• Psychic Powers: Hyakkimaru uses these to compensate for his missing bits, using ESP to see and hear, talking telepathically and presumably using telekinesis to do things like move his food where it's supposed to go until he gets his esophagus back. In the original manga it's said to be something anybody can do with practice (though he clearly has an unusual aptitude for it), but Blood Will Tell wisely changes them to mystical powers he was given by the gods to fight the Majin with. Getting each part back increases your stats because it frees up more of his power to use for fighting instead of keeping himself alive.
    • Psychic Link: He also has one of these with Dororo. This is a major plot point in the game.
  • Raised as the Opposite Gender: Dororo is really a girl, but doesn't act like one because she's convinced that she's a boy (or at least in denial about it). Her parents raised her that way and didn't tell her otherwise.
  • Red Herring: In Blood Will Tell, the opening narration states that the Majin created a human nemesis for Hyakkimaru using his missing parts. His estranged half-brother, who is missing an eye, shows up shortly after you get one of your own back. It's not him, though. It's Dororo. See below.
  • Redemption Equals Death: After kidnapping Dororo, killing some captured villagers when they refused to row him and his men to the cape where the treasure was hidden, betraying Hyakkimaru by shooting an arrow into his back, and leaving the last of his men to die by being crushed beneath a fallen Buddha statue, the lead bandit, Itachi, redeems himself by protecting Dororo from another group of bandits atop the mountain cape and prays to him to find the money himself before plunging to his death.
  • Sadistic Choice: In Blood Will Tell, Dororo was created by the Majin as a vessel for their leader, so that Hyakkimaru would have to choose between completing his quest and his best friend's life. Only upon parting ways until Dororo becomes an adult does he finally get to choose both.
  • Shōnen: One of the very first in the genre, in fact.
  • Single-Stroke Battle: There's one in episode 7 of the anime. Funny thing is, it's both a parody and subversion. It's a parody because Dororo comes running up to Hyakkimaru and asks him why he's still standing there 10 seconds after the fact, and a subversion because the actual 'stroke' wasn't with swords but their will (the other guy's still standing because he's unconscious and physically locked in place).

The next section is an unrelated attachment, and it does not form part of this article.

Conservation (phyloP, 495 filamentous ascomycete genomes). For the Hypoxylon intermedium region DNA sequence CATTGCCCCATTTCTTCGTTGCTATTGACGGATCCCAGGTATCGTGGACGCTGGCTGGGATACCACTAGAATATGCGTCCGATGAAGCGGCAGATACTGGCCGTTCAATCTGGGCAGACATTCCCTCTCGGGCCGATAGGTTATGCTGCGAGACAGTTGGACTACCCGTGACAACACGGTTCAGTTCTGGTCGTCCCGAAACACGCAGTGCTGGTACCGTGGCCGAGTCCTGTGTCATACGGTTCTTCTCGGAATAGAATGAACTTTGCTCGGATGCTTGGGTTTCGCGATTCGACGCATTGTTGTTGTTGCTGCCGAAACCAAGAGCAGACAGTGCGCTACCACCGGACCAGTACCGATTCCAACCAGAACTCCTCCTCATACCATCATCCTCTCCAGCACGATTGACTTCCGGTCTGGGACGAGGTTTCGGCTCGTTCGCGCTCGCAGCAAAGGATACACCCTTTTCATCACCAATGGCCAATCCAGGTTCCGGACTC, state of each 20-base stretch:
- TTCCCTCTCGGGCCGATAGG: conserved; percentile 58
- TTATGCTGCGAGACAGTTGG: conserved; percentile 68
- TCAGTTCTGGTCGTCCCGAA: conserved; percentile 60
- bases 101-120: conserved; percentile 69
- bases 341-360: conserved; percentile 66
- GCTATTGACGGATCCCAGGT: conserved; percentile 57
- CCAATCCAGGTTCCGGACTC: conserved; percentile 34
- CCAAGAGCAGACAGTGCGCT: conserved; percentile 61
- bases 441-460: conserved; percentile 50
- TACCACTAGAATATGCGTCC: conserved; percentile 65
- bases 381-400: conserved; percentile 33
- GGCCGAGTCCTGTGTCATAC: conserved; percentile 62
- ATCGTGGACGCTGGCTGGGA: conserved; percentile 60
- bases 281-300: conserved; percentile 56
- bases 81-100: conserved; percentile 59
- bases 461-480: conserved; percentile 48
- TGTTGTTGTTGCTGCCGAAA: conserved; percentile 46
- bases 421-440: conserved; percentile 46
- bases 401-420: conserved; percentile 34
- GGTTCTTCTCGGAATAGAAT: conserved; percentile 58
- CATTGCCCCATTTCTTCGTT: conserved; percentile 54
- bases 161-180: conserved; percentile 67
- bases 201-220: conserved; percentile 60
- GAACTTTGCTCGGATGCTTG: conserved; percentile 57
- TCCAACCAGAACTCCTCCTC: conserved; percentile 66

• Hyakkimaru and Taho-maru have a conventional one when they finally meet.
  • Tagalong Kid: Dororo.
  • The Chosen One: Not in the original manga, but in subsequent iterations of the story such as the video game, Hyakkimaru was said to be a messiah chosen by the gods and given supernatural powers to defeat the 48 Majin, which not only explains why the Majin chose to cut a deal with his father, but also how Hyakkimaru can survive with most of his organs missing.
  • Unsettling Gender-Reveal: When Hyakkimaru regains his real eyes after vanquishing another demon, he realizes that the Dororo he has spent so long traveling with is actually a girl. His regards towards her change considerably.
  • Unusual Weapon Mounting: Hyakkimaru's legs have water guns in their knees, which he uses to douse demons with holy water (he gets his left leg back from the first demon he tries it on). His nose is also an explosive, though luckily he grows a real nose after he uses it to blow a demon fox's head off.
  • Villainous BSOD: Very rare in this story. A demon's underling takes in Dororo temporarily, with the intent of eventually sacrificing him to her master (the White-Faced Fudou), but finds that she's grown fond of him.
  • Younger than They Look: Hyakkimaru's supposed to be 14. Granted, he's had a rough life so far, so it's not too odd that he might look older, but this doesn't explain why Taho-maru looks as old as he does.

Detective ConanMagazine/Shonen SundayDororon Enma-kun
Air ZonkCreator/Red EntertainmentBonk
DorohedoroMangaDororon Enma-kun

alternative title(s): Dororo